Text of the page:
What does it mean to be human in an age of ecological destruction?

Liam Taft /
Mar 22, 2018 / Film & TV

Annihilation was released on Netflix earlier this week to critical praise, but a severe lack of audience engagement.

Fears that the film was ‘too intelligent’ for mainstream audiences, as well as a mediocre performance at the US box office (it took just $8m in its first weekend, struggling to compete with the all-conquering Black Panther) led Paramount to back out of a UK cinema release. With the success of Arrival a few years back, Annihilation could quite easily have become a modest hit. However, without the same awards buzz surrounding its lead, Paramount got cold feet. What a shame. The studio’s lack of faith in its audience’s intelligence has prevented Annihilation from becoming an instant sci-fi classic.

Adapted from Jeff VanderMeer’s Southern Reach trilogy, Annihilation is Alex Garland’s gorgeous take on the first book in the series. Lena, played by Natalie Portman, is a biologist drafted in to investigate an intriguing ecological phenomenon: a translucent, bubble-like ‘shimmer’ that has descended over a small area of coastal swampland. Several military units, including Lena’s husband (Oscar Isaac), have attempted to travel to its source –  but none have made it back alive. Therefore, Lena and a team of three other scientists embark on a mission to trace the shimmer’s starting point and unravel its various mysteries.

Initially, the shimmer is depicted as an alien and destructive force, but Annihilation is no Independence Day. The shimmer is not an aggressive colonial attack, nor a direct affront on the human species. Rather, it’s a mutation expanding at a slow but uncontrollable pace. The local citizens are convinced it’s an oil spill and this unsettling sense of familiarity reveals a lot about how desensitised we’ve become to ecological destruction in recent times. Yet still, Lena and the military base find room for concern and begin their journey into the shimmer equipped with enough ammo to take down an etire army of Xenomorphs.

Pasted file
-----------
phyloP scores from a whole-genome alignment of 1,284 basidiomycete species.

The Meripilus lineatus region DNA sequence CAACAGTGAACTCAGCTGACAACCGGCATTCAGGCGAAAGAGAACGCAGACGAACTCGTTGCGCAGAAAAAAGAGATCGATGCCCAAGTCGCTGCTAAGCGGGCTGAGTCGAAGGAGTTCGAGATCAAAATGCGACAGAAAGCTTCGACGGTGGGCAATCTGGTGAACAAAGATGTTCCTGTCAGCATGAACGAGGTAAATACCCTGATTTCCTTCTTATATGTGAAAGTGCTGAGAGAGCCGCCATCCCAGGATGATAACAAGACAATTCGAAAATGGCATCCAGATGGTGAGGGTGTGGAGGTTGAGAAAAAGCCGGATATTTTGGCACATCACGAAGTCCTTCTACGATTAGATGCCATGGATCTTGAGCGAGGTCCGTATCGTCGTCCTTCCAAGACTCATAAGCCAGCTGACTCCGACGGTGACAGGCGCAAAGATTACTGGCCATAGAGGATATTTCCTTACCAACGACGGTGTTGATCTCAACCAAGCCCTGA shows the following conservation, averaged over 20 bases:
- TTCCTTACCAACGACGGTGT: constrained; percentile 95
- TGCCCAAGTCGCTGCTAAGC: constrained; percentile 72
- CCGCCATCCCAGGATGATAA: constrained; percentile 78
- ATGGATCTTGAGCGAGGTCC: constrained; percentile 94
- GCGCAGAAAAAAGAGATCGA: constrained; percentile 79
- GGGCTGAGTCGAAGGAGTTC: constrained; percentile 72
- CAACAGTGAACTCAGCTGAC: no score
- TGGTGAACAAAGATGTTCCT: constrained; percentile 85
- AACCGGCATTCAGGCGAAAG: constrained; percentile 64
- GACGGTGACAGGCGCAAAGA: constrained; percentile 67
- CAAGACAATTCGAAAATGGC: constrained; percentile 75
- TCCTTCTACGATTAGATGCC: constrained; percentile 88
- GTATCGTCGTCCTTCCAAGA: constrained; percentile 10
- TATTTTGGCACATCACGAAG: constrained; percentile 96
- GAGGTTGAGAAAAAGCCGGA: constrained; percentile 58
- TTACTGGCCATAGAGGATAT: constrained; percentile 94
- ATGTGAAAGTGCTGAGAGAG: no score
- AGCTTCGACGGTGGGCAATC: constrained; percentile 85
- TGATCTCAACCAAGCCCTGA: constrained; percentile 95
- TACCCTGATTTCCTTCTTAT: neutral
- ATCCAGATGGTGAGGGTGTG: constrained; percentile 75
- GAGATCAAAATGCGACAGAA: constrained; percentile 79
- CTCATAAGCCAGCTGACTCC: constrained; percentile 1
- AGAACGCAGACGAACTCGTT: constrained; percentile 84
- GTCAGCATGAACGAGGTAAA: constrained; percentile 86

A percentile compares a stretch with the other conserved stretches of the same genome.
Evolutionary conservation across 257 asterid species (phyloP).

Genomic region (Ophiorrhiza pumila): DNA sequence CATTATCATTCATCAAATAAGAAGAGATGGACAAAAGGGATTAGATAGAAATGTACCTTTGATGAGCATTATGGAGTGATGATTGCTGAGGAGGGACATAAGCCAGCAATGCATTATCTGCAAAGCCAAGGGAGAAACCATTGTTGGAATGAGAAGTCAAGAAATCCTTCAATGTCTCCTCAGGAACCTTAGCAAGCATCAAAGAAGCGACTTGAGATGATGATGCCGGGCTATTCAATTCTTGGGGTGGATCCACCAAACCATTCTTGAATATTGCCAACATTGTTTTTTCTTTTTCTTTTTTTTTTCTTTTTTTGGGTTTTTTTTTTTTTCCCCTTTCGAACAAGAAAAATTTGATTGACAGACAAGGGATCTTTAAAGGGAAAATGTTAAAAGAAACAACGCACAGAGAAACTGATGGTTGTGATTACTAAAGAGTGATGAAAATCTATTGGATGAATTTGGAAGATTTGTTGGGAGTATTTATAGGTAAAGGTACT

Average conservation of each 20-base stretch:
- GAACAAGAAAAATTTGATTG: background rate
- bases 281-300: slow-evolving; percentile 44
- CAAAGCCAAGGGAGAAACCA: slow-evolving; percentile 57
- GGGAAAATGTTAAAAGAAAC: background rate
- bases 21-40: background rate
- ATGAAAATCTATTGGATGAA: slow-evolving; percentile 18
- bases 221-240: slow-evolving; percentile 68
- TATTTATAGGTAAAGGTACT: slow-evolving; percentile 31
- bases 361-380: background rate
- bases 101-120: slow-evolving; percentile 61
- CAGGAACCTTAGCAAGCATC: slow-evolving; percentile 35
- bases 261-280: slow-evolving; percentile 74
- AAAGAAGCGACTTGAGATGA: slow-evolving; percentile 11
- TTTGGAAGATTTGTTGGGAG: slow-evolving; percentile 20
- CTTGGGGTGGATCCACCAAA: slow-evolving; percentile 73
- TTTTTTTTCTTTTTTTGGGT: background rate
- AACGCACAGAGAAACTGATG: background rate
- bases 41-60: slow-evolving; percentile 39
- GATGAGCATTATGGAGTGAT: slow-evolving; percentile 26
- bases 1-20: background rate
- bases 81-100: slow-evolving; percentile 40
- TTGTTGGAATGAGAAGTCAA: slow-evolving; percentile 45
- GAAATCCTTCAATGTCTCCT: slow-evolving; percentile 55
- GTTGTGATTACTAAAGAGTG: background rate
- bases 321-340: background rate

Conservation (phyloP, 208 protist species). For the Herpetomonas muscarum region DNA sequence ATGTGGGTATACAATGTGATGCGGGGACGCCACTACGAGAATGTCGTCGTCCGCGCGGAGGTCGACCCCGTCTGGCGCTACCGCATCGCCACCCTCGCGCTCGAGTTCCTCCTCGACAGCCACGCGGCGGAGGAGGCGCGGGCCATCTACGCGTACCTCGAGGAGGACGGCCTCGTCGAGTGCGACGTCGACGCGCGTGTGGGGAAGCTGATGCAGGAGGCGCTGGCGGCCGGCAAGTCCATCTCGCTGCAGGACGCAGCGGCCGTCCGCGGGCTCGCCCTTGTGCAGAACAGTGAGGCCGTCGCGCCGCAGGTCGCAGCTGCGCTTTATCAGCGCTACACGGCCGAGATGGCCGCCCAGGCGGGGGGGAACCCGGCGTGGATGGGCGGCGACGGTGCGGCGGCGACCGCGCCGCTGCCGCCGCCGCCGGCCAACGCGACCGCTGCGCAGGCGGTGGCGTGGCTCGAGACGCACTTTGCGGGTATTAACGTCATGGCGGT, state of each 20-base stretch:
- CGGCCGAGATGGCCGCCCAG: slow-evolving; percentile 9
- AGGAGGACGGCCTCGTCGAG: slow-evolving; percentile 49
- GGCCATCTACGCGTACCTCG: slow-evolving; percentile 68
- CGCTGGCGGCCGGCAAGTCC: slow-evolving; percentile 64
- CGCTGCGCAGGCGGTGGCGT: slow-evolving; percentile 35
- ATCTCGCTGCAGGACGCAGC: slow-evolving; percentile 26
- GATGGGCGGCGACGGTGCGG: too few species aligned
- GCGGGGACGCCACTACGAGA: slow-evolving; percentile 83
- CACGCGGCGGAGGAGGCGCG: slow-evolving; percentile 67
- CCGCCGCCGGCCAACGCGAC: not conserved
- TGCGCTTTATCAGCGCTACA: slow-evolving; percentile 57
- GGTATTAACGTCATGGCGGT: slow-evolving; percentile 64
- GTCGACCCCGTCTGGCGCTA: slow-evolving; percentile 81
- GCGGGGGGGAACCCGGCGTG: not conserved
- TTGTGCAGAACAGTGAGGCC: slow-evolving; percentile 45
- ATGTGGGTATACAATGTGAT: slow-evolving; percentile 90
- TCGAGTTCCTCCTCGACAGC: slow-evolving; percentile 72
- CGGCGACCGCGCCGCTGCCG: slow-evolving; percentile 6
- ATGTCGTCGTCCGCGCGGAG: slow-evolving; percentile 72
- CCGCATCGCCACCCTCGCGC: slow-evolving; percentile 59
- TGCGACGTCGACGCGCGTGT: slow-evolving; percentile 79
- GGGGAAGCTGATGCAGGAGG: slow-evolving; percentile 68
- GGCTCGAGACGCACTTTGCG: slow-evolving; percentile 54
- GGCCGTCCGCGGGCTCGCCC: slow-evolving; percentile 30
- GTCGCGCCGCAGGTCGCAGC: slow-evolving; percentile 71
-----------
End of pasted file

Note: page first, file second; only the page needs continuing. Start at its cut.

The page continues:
Moving between scenes of wonder and horror, the team meander through the landscape as their paranoia escalates. Luscious strands of beautiful flowers have covered the swampland, but Lena quickly identifies them as a genetic mutation. Just around the corner, an alligator-shark hybrid almost takes its first victim. In all of this, the team are constantly on the defence, their weapons firmly in hand, ready to take out the enemy as the binary between non-human antagonist and human victim remains firmly in place.

Working within the Alien tradition of sci-fi horror, it’s no surprise that the team perish one by one – there’s even room for some body horror, à la John Hurt. But as the narrative progresses, Annihilation starts to take an interesting turn. Slowly, the human and the non-human become increasingly entangled. A video recording shows a previous military group slicing open a team member’s body revealing squirming eels inside his stomach and, perhaps predictably, one of Lena’s comrades begins to succumb to the same fate. Less gruesomely, the physicist of the group becomes enchanted by the shimmer’s powers, as flowers begin to germinate out of the scars on her forearms and she dissolves into the body of the earth. Trees grow out of the ground and take on the human form, as the translucent bubble that surrounds them refracts their DNA onto the non-human lifeforms.

In the final act, Lena travels towards the lighthouse that’s remained an intangible yardstick throughout the rest of the film. There, she meets an alien lifeform that merges to replicate her features and movement. She finds a video recording of her husband taken minutes before he sets off a grenade, and discovers that the husband she thought had returned was, too, a mere replication. However, unlike Ripley in the Alien franchise, Lena doesn’t continue her onslaught against the alien species all guns blazing. Her final moments at the lighthouse are spent in reflection observing the creature, and she detonates the grenade with a deeper understanding of its motivations. During an interrogation after she miraculously returns, she responds: “It wasn’t destroying, it was changing everything. It was making something new.”

Annihilation narrates the Anthropocene by asking us to re-evaluate our relationship with the environment. The barrier between the human and the non-human collapses and nature ceases to become the antagonist. Still, the shimmer is a tumour, tearing the natural landscape apart – it needs to be prevented from spreading, but Lena comes to understand that it contains the same urge that we, as humans, have on a cellular level to self-destruct.

When Lena returns to the replica of her husband, his eyes glimmer with the same rainbow tones of the shimmer’s enclosure and, as she embraces him, her eyes faintly glow too. In this final image, their post-human status becomes clear: Garland destabilises our human-centred approach to the world around us, and calls for us to approach nature, in all of its destructive forms, with greater understanding and acceptance.

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Words by Liam Taft

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